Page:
“What time do you have meetings today?”
“Who is walking the dachshund in the morning? My first meeting will begin at 8 a.m.”
Conversations like this with my current officemate have become common at the breakfast table. My husband and I have often worked from home over the years, but rarely at the same time.
Around this time last year, I was in Kuhmo experiencing my first Forest Academy for Decision Makers field trip. We got to know and discuss issues related to forest management, conservation, wildlife management, and wood processing with decision-makers from various fields. A couple of weeks earlier, I competed in the Metsävisa (Finnish national forest quiz) final in Tuusula together with the 50 best forest students in Finland’s high schools.
This spring, with coronavirus shaping our lives, all our work has been done online. Board financial meetings have been held and IT user experiences have been examined – all from the home office. We have considered an online Metsävisa and explored options for Forest Academy follow-up events. We have been training ourselves and others.
When the work environment has completely changed, what is required of leaders to support the new ways of working remotely? The biggest change for me has been self-management and sticking to certain routines – as boring as it sounds.
The importance of self-management becomes apparent when the people and processes to be managed are elsewhere. Routines, in turn, bring us security: weekly team meetings with familiar agendas, management team decisions making progress. By no means has everything changed, things are just done differently.
The President urged us to be physically distant but mentally close. This is also applicable to leadership. It is important to remember that no one is left feeling alone with their tasks at the home office. Besides our work with forests and forest communications, there are also other things happening at home. There is home-schooling taking place and spouses with their own jobs. Our own kitchens have become our new workplace canteens.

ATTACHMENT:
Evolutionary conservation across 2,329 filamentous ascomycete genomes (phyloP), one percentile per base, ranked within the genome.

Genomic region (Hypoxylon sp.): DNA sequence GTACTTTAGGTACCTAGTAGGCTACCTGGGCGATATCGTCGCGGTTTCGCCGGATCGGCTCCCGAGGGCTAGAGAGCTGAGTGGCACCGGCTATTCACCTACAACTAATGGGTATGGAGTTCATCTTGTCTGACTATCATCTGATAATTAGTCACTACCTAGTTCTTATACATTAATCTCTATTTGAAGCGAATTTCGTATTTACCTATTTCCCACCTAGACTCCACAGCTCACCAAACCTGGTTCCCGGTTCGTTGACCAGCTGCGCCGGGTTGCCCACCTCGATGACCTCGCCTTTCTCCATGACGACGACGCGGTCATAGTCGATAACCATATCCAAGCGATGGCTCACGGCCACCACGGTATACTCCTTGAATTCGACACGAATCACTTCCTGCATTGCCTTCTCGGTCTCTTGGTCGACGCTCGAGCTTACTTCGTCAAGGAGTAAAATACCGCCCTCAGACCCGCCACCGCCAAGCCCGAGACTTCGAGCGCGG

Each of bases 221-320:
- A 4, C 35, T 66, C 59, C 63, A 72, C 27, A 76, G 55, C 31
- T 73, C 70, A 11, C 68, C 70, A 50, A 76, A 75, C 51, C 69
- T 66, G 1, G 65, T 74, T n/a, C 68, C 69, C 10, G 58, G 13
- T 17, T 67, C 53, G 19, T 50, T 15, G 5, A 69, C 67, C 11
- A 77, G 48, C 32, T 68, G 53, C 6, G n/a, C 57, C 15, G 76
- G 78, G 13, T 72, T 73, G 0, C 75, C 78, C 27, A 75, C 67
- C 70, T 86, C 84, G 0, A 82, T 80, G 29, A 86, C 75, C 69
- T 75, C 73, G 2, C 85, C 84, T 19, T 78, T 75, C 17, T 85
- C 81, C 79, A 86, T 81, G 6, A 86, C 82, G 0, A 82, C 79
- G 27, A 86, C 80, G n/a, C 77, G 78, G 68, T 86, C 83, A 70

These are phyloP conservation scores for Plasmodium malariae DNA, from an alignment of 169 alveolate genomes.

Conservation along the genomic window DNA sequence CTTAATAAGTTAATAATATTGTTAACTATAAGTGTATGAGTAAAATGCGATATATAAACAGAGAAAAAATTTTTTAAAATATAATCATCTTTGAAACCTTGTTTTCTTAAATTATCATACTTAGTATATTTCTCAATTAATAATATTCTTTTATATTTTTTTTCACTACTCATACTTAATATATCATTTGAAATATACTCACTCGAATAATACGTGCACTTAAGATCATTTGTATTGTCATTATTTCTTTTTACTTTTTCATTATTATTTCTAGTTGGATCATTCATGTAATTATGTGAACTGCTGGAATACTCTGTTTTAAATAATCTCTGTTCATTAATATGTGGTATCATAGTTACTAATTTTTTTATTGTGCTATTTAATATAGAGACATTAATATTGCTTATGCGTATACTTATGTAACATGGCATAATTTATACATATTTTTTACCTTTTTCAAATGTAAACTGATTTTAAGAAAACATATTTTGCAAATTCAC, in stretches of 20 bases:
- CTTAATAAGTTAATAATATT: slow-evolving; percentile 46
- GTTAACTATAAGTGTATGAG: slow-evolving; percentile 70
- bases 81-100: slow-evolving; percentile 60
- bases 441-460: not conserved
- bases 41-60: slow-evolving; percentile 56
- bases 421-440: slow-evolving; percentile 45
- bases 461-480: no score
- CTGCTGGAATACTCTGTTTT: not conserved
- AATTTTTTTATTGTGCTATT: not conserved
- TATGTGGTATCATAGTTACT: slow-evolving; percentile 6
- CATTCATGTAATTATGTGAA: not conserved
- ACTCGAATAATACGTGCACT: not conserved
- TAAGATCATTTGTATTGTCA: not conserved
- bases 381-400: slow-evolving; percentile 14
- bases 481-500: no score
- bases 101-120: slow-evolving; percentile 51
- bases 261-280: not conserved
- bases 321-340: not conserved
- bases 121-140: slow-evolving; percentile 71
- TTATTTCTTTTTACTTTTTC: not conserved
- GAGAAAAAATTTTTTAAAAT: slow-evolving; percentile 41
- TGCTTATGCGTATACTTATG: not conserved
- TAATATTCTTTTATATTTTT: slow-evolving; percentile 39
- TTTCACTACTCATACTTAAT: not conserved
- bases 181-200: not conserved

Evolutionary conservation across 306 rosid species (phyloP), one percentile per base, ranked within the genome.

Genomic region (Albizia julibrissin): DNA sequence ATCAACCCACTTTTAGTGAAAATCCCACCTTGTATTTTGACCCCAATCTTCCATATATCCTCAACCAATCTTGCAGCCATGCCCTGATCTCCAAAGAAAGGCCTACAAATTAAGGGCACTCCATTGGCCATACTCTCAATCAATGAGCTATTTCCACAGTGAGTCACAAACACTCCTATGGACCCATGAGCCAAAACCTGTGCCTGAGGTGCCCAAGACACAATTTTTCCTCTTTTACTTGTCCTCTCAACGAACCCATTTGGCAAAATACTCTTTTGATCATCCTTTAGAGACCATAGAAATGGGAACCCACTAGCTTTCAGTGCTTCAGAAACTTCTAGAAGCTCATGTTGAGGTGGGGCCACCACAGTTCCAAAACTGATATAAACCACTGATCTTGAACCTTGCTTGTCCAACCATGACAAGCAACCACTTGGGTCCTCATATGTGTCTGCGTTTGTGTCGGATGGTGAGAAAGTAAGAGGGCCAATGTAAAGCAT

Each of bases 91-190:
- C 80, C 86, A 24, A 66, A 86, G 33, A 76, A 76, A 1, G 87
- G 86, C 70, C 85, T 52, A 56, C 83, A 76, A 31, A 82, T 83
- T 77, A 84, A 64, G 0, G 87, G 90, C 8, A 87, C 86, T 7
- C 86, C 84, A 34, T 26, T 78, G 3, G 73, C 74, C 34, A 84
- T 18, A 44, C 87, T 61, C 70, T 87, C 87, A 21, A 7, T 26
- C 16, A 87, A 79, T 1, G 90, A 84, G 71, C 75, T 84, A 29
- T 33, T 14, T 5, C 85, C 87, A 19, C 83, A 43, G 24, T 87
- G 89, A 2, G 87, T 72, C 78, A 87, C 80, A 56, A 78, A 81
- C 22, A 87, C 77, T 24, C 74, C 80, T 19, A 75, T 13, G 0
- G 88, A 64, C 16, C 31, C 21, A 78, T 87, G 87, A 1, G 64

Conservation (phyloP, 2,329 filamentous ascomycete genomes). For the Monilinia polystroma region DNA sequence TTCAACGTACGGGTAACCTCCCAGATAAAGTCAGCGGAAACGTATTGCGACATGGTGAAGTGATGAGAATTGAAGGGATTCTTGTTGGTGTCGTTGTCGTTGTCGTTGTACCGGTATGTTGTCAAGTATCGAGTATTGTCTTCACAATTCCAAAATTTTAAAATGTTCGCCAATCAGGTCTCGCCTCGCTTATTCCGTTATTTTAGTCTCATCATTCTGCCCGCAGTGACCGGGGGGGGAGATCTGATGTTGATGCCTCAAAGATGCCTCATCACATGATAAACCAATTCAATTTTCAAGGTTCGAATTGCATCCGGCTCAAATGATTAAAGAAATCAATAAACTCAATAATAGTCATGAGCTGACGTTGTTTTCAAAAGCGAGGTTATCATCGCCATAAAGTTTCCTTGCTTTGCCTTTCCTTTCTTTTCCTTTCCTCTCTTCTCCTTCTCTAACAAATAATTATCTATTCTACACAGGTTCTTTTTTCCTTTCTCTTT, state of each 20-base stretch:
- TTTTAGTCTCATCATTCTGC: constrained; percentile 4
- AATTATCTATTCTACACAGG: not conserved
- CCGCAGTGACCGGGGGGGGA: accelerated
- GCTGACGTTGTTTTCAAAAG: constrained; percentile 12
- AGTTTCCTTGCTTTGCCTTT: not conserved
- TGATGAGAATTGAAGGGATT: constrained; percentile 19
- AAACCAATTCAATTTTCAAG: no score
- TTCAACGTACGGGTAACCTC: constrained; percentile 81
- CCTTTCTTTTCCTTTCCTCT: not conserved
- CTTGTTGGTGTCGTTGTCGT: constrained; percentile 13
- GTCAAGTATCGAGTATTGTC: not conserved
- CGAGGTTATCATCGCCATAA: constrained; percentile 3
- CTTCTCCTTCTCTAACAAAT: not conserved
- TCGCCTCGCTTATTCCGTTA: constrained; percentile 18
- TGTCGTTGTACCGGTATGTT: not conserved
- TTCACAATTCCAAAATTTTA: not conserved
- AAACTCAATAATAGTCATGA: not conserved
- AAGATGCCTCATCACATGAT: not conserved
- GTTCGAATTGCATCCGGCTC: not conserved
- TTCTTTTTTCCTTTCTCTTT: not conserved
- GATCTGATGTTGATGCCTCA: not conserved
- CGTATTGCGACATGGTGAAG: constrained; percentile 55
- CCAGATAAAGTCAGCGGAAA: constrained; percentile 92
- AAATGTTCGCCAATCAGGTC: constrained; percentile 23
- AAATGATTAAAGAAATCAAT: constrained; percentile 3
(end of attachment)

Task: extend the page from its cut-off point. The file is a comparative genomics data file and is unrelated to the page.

Because we don’t meet colleagues in the office, we need to be strongly mentally present and reachable so we can make decisions. At its best, this emergency has brought us even closer to each other and increased our appreciation for each other. I have also noticed that on many occasions we have been able to concentrate better on the basics.
The same can be seen in the forest debate. The usual peaks and troughs of the conversation have levelled off as we have recognised what we have in common and what keeps us safe.
One thing is for sure. When this exceptional situation is over, I can already sense that this feeling of togetherness will endure – when we sit around the table at the Forest Association, when we engage with children in the forest and when we are on our next Forest Academy field trip.